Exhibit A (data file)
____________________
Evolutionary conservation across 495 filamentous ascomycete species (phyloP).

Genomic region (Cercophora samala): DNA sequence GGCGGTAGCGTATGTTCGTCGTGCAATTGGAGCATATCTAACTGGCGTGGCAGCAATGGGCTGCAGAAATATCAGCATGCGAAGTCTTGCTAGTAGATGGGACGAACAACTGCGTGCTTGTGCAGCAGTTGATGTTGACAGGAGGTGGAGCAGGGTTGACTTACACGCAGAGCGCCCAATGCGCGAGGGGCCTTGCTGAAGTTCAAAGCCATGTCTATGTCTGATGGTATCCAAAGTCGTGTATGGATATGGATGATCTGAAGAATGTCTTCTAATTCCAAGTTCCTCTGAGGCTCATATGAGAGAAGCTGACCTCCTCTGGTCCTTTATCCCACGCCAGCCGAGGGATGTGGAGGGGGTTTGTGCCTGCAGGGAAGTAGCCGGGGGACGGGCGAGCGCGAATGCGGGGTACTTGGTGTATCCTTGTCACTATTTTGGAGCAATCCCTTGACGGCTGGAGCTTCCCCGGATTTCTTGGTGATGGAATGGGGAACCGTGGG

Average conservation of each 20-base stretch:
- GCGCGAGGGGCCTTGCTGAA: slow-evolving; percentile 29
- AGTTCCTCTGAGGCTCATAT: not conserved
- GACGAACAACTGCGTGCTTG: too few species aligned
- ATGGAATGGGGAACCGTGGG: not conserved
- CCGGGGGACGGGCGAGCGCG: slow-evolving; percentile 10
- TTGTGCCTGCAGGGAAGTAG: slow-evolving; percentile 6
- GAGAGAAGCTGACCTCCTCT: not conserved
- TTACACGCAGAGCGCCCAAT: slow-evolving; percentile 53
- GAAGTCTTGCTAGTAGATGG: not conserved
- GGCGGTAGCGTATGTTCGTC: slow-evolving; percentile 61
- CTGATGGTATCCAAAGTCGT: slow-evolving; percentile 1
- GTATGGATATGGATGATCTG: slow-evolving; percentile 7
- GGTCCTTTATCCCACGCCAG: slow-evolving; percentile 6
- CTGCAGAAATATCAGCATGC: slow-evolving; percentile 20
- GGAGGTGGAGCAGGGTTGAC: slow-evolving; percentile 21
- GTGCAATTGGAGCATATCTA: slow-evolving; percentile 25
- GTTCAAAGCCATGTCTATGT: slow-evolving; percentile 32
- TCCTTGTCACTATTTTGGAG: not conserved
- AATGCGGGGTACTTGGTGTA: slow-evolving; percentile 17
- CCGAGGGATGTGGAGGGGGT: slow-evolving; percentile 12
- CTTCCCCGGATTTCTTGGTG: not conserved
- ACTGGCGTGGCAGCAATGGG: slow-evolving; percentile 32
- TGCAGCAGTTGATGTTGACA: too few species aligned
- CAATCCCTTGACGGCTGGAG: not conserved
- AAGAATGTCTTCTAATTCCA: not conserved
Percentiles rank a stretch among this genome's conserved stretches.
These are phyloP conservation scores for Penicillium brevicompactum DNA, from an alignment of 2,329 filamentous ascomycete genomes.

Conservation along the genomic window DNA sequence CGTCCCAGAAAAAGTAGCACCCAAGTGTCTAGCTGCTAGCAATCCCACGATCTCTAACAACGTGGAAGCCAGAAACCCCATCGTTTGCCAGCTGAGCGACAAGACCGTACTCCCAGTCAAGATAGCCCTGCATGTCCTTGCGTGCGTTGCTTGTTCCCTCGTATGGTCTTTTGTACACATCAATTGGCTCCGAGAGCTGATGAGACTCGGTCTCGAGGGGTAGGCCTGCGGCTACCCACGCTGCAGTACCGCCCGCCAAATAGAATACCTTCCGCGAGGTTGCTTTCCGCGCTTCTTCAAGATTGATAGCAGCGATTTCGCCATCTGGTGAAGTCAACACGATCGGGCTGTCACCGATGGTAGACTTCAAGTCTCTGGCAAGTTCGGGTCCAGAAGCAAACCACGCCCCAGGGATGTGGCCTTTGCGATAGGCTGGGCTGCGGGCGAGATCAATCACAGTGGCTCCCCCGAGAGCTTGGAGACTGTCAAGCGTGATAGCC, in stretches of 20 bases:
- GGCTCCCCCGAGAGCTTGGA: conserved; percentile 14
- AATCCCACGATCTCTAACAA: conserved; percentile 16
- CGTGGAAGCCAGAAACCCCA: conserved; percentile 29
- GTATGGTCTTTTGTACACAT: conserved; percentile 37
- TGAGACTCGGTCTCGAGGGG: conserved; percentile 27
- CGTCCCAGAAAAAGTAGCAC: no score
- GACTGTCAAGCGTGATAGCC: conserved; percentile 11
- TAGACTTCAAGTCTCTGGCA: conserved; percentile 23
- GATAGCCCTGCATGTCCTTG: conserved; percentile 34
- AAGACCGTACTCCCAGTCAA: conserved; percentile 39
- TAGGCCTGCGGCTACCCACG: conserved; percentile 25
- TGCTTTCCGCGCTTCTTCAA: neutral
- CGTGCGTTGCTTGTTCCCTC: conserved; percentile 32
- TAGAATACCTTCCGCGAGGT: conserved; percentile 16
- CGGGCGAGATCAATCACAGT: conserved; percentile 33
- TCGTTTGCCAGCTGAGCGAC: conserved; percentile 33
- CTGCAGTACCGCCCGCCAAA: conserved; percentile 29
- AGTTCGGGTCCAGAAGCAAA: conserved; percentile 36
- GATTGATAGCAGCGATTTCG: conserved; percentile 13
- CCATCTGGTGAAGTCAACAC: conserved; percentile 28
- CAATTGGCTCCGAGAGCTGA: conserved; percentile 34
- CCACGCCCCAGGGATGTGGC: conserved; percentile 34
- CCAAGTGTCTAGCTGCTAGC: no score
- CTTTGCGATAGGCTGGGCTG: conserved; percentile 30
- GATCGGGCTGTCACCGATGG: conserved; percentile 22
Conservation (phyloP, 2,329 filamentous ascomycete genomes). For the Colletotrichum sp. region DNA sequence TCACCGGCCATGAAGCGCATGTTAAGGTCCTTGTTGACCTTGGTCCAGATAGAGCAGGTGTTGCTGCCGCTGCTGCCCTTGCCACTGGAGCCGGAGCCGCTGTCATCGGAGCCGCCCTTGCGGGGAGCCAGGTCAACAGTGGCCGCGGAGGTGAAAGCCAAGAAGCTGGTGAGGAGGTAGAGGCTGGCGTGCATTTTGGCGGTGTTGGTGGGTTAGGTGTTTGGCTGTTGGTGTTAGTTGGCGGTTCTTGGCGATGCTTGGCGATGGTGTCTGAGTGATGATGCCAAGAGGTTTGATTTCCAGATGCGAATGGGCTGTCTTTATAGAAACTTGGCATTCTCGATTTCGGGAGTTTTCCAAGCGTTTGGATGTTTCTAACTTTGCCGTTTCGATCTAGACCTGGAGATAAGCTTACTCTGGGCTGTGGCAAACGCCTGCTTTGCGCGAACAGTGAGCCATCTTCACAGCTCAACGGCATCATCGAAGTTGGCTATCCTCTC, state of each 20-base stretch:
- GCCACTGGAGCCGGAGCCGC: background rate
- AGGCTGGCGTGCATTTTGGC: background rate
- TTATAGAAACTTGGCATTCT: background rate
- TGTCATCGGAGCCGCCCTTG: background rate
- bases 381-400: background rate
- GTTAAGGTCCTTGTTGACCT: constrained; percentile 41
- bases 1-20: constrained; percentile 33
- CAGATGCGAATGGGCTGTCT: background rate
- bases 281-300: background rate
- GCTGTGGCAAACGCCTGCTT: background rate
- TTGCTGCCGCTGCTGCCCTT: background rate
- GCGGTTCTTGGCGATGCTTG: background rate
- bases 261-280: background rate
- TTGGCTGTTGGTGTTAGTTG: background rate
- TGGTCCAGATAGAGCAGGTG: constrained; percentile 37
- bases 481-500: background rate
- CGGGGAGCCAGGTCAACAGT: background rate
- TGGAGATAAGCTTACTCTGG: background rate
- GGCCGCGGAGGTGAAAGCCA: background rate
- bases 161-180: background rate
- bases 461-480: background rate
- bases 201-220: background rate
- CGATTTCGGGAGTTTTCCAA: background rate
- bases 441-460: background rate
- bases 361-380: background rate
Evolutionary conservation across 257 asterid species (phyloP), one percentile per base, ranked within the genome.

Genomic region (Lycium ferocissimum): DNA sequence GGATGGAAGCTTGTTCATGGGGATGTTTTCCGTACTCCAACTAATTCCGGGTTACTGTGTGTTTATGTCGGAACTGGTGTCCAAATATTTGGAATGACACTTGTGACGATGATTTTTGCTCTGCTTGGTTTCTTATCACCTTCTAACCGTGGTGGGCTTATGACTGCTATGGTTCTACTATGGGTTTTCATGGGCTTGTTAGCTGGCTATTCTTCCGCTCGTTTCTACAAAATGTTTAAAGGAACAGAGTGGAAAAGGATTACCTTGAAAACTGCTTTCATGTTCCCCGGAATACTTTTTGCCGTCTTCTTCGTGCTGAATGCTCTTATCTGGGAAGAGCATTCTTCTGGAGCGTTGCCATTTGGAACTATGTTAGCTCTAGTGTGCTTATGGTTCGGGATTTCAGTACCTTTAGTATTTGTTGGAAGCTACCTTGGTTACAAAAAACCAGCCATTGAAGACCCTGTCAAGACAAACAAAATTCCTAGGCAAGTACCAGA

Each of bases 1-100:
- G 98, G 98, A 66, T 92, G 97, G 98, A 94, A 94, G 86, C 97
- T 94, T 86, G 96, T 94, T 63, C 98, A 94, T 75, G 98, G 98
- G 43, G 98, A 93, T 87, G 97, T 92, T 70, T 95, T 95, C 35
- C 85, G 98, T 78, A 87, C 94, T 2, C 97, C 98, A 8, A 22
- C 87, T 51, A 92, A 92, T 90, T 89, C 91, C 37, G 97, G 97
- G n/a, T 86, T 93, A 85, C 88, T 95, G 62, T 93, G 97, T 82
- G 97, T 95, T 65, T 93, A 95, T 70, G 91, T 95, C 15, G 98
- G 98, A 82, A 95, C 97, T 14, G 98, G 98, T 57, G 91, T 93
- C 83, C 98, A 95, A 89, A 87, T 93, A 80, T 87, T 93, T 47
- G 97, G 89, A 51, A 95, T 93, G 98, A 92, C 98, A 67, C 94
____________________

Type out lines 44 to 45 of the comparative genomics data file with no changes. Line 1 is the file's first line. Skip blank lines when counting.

- CGTGCGTTGCTTGTTCCCTC: conserved; percentile 32
- TAGAATACCTTCCGCGAGGT: conserved; percentile 16